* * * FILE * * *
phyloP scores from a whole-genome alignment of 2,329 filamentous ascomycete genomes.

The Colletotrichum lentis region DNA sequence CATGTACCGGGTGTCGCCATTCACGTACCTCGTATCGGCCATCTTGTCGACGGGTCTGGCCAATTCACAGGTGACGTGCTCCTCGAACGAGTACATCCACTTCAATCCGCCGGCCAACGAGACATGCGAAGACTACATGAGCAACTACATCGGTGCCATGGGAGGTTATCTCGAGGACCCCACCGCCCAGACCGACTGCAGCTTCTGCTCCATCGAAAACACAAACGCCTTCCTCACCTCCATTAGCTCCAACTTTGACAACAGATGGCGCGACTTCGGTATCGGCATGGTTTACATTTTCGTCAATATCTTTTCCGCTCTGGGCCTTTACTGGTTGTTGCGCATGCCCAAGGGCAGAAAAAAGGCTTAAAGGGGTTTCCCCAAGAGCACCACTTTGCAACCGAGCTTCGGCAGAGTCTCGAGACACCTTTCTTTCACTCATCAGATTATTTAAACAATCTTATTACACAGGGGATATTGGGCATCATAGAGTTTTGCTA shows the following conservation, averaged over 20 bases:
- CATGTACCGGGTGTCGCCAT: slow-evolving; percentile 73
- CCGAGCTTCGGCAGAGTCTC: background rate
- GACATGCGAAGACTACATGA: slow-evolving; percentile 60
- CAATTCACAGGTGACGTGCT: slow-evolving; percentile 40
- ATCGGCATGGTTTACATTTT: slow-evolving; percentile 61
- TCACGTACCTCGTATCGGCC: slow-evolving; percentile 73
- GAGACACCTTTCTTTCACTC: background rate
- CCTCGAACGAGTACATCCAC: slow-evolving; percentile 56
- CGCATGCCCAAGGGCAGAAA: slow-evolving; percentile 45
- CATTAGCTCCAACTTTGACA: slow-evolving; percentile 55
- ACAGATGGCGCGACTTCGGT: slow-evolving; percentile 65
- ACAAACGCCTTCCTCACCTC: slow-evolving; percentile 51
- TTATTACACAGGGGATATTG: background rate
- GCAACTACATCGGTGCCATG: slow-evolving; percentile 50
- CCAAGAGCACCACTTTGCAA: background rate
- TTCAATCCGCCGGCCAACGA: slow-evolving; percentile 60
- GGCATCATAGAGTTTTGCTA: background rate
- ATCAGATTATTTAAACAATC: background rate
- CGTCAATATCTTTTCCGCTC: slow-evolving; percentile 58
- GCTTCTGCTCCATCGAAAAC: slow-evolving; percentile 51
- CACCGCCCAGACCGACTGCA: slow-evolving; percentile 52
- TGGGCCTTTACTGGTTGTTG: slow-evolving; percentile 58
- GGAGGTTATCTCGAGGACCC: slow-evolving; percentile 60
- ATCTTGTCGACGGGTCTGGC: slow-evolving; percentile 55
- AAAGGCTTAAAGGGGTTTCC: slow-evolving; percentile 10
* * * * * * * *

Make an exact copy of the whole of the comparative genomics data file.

phyloP scores from a whole-genome alignment of 2,329 filamentous ascomycete genomes.

The Colletotrichum lentis region DNA sequence CATGTACCGGGTGTCGCCATTCACGTACCTCGTATCGGCCATCTTGTCGACGGGTCTGGCCAATTCACAGGTGACGTGCTCCTCGAACGAGTACATCCACTTCAATCCGCCGGCCAACGAGACATGCGAAGACTACATGAGCAACTACATCGGTGCCATGGGAGGTTATCTCGAGGACCCCACCGCCCAGACCGACTGCAGCTTCTGCTCCATCGAAAACACAAACGCCTTCCTCACCTCCATTAGCTCCAACTTTGACAACAGATGGCGCGACTTCGGTATCGGCATGGTTTACATTTTCGTCAATATCTTTTCCGCTCTGGGCCTTTACTGGTTGTTGCGCATGCCCAAGGGCAGAAAAAAGGCTTAAAGGGGTTTCCCCAAGAGCACCACTTTGCAACCGAGCTTCGGCAGAGTCTCGAGACACCTTTCTTTCACTCATCAGATTATTTAAACAATCTTATTACACAGGGGATATTGGGCATCATAGAGTTTTGCTA shows the following conservation, averaged over 20 bases:
- CATGTACCGGGTGTCGCCAT: slow-evolving; percentile 73
- CCGAGCTTCGGCAGAGTCTC: background rate
- GACATGCGAAGACTACATGA: slow-evolving; percentile 60
- CAATTCACAGGTGACGTGCT: slow-evolving; percentile 40
- ATCGGCATGGTTTACATTTT: slow-evolving; percentile 61
- TCACGTACCTCGTATCGGCC: slow-evolving; percentile 73
- GAGACACCTTTCTTTCACTC: background rate
- CCTCGAACGAGTACATCCAC: slow-evolving; percentile 56
- CGCATGCCCAAGGGCAGAAA: slow-evolving; percentile 45
- CATTAGCTCCAACTTTGACA: slow-evolving; percentile 55
- ACAGATGGCGCGACTTCGGT: slow-evolving; percentile 65
- ACAAACGCCTTCCTCACCTC: slow-evolving; percentile 51
- TTATTACACAGGGGATATTG: background rate
- GCAACTACATCGGTGCCATG: slow-evolving; percentile 50
- CCAAGAGCACCACTTTGCAA: background rate
- TTCAATCCGCCGGCCAACGA: slow-evolving; percentile 60
- GGCATCATAGAGTTTTGCTA: background rate
- ATCAGATTATTTAAACAATC: background rate
- CGTCAATATCTTTTCCGCTC: slow-evolving; percentile 58
- GCTTCTGCTCCATCGAAAAC: slow-evolving; percentile 51
- CACCGCCCAGACCGACTGCA: slow-evolving; percentile 52
- TGGGCCTTTACTGGTTGTTG: slow-evolving; percentile 58
- GGAGGTTATCTCGAGGACCC: slow-evolving; percentile 60
- ATCTTGTCGACGGGTCTGGC: slow-evolving; percentile 55
- AAAGGCTTAAAGGGGTTTCC: slow-evolving; percentile 10